According to ABC NEWS journalists Hakyung Kate Lee and Joohee Cho, North Korean leader Kim Jong Un and South Korean President Moon Jae-in have agreed to end the war between the two Koreas and create a, “nuclear-free Korean Peninsula.” The agreement commenced this past Friday, April 27, in Panmunjom during what the New York Times dubbed a “historic meeting between the two Korean leaders.”

CNN journalist James Griffiths wrote the two countries have decided to put away their hostilities and sign the Panmunjom Declaration for Peace, Prosperity and Unification on the Korean Peninsula. The day’s events also marked the first time, “a North Korean leader has ever set foot in the South,” occurring when Kim Jon Un physically crossed South Korea’s border, according to New York Times journalist Chloe Sang-Hun. Videos posted on CNN’s website show that during the summit, Kim Jong Un also invited South Korea’s president to step into the northern side of the demilitarized zone (DMZ.) In this demilitarized zone, the two leaders planted a tree together, shoveling dirt onto the plant’s mound to symbolize unity.

Videos of Kim Jong Un signing into Peace House’s guestbook are circulating online. He penned, “a new history begins now,” and called the summit the beginning of  “an age of peace, at the starting point of history.” After the summit, the two leaders announced their intention to seek the formal end of the Korean War. Kim Jong Un was recorded while he made a public address saying, “Why did it take so long? Why was it so difficult to get here?” referring to the newly proposed peace.

BBC wrote that, “for years, Pyongyang has insisted that it would never give up its nuclear arsenal, which it claims it needs to defend itself against aggression from the US,” making the recent statements aimed at peace a shock to Korean residents and people all around the world. However, if readers recall, tensions began to noticeably thaw between the two Koreas during this past Winter Olympics when the two countries competed under a unified flag.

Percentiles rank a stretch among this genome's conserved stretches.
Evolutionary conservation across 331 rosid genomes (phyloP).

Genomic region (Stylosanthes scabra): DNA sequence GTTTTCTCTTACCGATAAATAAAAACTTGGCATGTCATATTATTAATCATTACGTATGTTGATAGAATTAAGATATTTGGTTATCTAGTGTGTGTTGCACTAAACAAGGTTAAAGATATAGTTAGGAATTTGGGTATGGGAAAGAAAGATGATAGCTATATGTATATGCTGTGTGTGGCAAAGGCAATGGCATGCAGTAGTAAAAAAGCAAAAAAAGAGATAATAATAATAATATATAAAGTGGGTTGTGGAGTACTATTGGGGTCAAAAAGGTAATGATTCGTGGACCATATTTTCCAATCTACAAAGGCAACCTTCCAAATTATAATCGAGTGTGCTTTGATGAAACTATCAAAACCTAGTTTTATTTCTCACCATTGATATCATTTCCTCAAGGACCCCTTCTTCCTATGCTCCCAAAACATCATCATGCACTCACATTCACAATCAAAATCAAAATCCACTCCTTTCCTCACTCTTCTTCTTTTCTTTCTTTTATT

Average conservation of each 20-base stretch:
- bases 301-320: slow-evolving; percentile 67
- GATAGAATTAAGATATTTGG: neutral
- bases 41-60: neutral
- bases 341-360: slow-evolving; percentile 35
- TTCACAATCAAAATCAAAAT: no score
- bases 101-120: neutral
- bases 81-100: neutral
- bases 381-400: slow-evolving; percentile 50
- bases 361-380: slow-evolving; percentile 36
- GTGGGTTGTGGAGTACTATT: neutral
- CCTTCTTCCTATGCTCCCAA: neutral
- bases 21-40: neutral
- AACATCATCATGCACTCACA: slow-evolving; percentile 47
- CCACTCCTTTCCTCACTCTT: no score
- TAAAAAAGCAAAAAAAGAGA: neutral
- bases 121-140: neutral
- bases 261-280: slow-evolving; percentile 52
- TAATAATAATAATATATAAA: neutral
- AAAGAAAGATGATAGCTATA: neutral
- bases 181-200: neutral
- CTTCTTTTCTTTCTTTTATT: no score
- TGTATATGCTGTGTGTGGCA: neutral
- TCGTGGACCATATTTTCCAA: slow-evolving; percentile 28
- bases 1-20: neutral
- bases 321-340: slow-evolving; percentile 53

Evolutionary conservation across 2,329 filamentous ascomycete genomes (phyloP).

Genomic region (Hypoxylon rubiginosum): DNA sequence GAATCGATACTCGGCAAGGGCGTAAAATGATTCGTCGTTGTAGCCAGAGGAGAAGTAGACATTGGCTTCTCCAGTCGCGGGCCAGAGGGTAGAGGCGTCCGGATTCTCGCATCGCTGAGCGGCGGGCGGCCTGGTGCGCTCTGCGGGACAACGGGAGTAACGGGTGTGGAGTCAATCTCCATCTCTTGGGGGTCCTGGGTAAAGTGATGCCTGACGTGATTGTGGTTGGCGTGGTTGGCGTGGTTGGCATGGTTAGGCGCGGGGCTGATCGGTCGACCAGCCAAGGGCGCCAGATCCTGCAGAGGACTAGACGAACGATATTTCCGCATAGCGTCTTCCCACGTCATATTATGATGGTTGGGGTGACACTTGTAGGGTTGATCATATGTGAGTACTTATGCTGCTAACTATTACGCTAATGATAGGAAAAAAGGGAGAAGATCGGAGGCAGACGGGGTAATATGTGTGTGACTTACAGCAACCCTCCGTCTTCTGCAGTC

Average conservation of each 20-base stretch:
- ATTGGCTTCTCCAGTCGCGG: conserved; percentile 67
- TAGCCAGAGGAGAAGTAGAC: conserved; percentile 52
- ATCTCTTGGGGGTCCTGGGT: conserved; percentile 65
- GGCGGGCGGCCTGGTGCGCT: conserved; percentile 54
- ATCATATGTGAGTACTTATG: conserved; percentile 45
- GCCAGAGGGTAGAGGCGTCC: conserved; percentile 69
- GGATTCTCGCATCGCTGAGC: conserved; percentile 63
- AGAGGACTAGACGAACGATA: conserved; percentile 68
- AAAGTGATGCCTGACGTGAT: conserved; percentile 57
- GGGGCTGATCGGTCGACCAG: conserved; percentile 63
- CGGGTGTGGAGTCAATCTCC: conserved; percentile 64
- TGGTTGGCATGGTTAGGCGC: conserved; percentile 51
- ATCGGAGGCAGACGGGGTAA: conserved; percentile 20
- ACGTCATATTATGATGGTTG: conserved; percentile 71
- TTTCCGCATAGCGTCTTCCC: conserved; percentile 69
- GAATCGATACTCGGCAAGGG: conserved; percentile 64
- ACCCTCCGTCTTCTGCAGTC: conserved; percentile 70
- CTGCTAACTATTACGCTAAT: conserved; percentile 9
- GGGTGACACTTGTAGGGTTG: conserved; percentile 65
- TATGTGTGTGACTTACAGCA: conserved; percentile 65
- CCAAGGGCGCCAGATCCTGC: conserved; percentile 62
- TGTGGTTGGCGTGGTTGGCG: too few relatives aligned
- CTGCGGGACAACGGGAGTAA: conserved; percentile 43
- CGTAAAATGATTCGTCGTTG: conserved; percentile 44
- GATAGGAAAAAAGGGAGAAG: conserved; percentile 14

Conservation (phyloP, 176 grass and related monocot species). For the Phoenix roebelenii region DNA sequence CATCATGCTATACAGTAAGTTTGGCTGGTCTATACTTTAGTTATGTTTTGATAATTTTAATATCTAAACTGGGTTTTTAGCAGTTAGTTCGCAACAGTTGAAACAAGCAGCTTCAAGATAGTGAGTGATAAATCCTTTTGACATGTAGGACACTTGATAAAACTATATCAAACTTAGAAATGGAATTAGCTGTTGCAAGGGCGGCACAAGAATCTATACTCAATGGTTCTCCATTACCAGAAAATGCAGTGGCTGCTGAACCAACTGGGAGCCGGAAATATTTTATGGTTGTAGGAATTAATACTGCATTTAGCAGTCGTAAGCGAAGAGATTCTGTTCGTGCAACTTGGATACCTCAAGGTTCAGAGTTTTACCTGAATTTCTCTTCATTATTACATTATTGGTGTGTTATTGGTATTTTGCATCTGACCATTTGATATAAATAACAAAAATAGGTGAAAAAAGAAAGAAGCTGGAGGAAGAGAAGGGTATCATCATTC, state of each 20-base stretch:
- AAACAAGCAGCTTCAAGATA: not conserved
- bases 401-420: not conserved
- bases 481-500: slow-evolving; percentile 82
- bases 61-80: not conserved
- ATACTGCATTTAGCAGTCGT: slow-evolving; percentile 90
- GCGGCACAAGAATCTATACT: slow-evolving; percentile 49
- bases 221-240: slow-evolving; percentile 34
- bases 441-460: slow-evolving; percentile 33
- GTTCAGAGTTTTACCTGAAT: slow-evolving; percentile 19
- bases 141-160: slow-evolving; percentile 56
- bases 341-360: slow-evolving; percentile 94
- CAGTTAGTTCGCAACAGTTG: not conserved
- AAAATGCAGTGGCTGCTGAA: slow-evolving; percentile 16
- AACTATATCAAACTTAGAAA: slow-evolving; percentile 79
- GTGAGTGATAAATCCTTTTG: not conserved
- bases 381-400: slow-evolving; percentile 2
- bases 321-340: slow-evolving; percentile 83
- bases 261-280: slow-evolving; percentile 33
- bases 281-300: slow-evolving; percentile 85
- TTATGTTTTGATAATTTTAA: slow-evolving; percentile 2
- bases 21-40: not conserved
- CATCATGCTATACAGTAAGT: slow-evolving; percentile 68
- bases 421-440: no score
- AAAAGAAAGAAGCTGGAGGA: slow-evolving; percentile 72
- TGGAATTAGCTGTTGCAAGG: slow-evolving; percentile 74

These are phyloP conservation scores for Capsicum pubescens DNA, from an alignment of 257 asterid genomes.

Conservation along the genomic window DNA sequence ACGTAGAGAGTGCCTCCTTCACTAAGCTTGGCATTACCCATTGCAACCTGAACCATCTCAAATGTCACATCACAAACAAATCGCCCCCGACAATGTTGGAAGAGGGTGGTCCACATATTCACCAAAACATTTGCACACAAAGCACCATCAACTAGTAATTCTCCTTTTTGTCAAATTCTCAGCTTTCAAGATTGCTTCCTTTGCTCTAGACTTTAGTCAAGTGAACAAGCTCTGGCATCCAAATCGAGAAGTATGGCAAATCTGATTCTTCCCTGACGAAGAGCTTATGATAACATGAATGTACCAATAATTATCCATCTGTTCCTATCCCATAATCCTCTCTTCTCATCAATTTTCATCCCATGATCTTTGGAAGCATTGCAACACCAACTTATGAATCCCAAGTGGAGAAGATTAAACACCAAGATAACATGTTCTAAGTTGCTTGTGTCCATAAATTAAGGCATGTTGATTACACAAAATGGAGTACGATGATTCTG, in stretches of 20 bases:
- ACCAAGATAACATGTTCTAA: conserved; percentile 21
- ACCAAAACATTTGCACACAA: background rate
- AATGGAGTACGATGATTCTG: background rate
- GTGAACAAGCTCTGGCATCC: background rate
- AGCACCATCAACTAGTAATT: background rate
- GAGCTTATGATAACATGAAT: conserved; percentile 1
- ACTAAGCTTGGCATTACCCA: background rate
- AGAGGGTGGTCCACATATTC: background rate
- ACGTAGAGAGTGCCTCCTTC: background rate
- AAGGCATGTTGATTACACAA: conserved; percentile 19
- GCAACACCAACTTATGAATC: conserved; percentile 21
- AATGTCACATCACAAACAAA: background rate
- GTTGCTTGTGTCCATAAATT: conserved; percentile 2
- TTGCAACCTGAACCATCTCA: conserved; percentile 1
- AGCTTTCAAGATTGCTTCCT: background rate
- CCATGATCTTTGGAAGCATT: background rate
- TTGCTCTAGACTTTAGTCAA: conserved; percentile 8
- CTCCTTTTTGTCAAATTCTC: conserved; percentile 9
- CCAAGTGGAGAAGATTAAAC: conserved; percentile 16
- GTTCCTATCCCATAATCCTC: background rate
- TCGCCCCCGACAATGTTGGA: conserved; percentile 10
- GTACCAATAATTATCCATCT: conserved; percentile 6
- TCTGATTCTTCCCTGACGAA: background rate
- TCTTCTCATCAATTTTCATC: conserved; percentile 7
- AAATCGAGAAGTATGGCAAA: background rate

Even though fighting officially ended in 1953, North Korea and South Korea have experienced conflict over the past 65 years. The New York Times published an informative video on April 27, 2018 stating the Korean War has never ended, despite the cease fire issued in 1953. Between 1950 and 1953 about four million people perished during the Korean War. Even though the physical fighting came to an end in 1953, South Korea’s president at the time, Syngman Rhee, desired to reunite South Korea and punish North Korea, therefore never permitting South Korea to sign the truce. This obstructed  the goals of the peace conference, which occurred one year later.

Now, 65 years after, talk occurred to formally end the war for the Korean Peninsula. Both Korean leaders ended the summit by cracking open a chocolate shell, and revealing a cake underneath with a decorative, unified Korean Peninsula on top.

Doménica Castro is a third-year student majoring in communication studies with a minor in Spanish. ✉DC874612@wcupa.edu

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